As Lehigh students are getting into the swing of the spring semester, some are settling in countries abroad for the first time in almost two years for study abroad programs. Travel had previously been restricted due to COVID-19.
There are 93 Lehigh students studying abroad this semester. Lehigh provides students with access to about 200 programs to work with during their study abroad experience, including DIS, IES, CIEE and SIT.
Dylan Dansky, ‘23, is studying abroad in Barcelona this semester. She said she had always wanted to study abroad in Barcelona after seeing her parents go.
Dansky said she hopes to gain a sense of independence and maturity through her experience abroad.
Dansky is from New Jersey and lives only an hour away from Lehigh, so she said she could see her parents whenever she wanted to when at Lehigh. Being abroad takes that option away. She said it has made her advocate for herself more, particularly when she got an ear infection in Barcelona and had to communicate to the hospital staff on her own.
“I can’t go to my mom for every little thing,” Danksy said. “If there’s a problem I have to figure it out on my own.”
Dansky said her classes in Barcelona are longer than those she has taken at Lehigh. On Mondays and Wednesdays she has five-hour classes with no breaks, compared to the typical 75 minute class at Lehigh.
“But it’s worth it to get to do all the things to do on the weekends,” Danksy said.
Katie Goettle, ‘23, a bioengineering major, is studying abroad in Stockholm, Sweden. She partnered with DIS, the Danish Institute for Study Abroad.
“I knew that I wanted to study abroad since I was a kid,” Goettle said.
Goettle was accepted to DIS last year and had the option of studying in either Copenhagen or Stockholm.
Lily Guggenheimer, ‘23, a pre-med student, is also abroad in Stockholm and is enrolled in a medical practice and a policy course.
“I never really pictured myself going abroad because I’d much rather go to med school and get all my stuff done on time,” Guggenheimer said. “I wasn’t sure what to expect when I first came into this. The type of experience I’m getting is not something I would ever see at school.”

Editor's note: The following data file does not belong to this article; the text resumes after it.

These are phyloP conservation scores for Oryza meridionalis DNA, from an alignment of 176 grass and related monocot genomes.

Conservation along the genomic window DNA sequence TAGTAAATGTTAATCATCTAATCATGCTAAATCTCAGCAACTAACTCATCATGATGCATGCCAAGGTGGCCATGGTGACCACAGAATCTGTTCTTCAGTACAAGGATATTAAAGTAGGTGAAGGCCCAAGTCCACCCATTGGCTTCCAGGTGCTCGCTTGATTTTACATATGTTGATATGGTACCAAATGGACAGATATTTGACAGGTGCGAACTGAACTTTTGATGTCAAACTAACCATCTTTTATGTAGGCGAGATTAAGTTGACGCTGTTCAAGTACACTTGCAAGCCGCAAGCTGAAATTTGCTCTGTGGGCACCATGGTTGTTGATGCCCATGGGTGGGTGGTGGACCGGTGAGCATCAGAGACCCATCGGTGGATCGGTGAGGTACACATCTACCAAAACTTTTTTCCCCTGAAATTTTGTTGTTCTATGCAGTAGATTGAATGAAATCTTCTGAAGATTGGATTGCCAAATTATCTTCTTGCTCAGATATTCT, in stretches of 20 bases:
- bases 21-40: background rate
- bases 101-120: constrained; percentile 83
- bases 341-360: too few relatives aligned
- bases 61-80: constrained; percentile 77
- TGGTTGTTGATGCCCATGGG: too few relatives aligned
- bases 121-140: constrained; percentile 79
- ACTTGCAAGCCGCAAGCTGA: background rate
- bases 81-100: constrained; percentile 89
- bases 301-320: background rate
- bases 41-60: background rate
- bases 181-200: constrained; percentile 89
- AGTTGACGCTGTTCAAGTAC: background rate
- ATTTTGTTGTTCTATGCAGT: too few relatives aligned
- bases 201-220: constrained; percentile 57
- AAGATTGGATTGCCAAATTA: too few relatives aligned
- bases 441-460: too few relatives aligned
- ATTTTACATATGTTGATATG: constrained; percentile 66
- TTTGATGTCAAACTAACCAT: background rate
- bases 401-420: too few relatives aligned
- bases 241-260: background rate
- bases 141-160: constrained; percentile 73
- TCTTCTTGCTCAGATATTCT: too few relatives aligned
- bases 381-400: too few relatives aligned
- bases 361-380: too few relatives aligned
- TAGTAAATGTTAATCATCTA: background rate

In addition to their major and core classes, Guggenheimer and Goettle were recommended to take a Swedish course to learn more about the culture and language of Sweden.
Before going abroad, students meet individually and in groups with advisors from the Study Abroad Office to plan and address questions students may have about academics, and health and safety.
“We work with the overseas partners that we have and they also work with students to prepare them to go abroad,” said Katie Welsh Radande, director of the Study Abroad Office. “There’s a lot of different groups involved supporting the students and helping to relaunch travel abroad for us.”
When students arrive at their abroad location, overseas partners hold orientations to help students get situated.
With COVID-19 still prevalent, some Lehigh students had concerns about it before they left to go abroad.
“COVID-19 was a little nerve wracking and I was going back and forth about going and not going,” Guggenheimer said. “I was like ‘you only get presented with going abroad once so you may as well and not stop your life because of COVID-19.’ I think I made the right choice because the experience so far has been so great.”
Lehigh Study Abroad Office works with International SOS, a health and security firm, to ensure the safety of students amidst the pandemic. ISOS helps guide staff on the current COVID-19 situation in each country. Lehigh also has its own International Travel Advisory Committee, which examines travel risks.
“Two years now we’ve been monitoring this (COVID-19), trying to get students abroad,” Radande said. “We’ve been monitoring, working with our partners abroad, working with ISOS and working with the Lehigh International Travel Committee just to help mitigate risks.”
While working with partners, staff of the Study Abroad Office looks to identify where students can quarantine, how they will get medical care and making sure there are online options for students’ classes.
For DIS students, upon arriving at their study abroad location, they were driven to their houses and provided with COVID-19 tests, Goettle said.
“We wouldn’t let students go someplace where that (proper COVID-19 regulations) didn’t exist.” Randande said.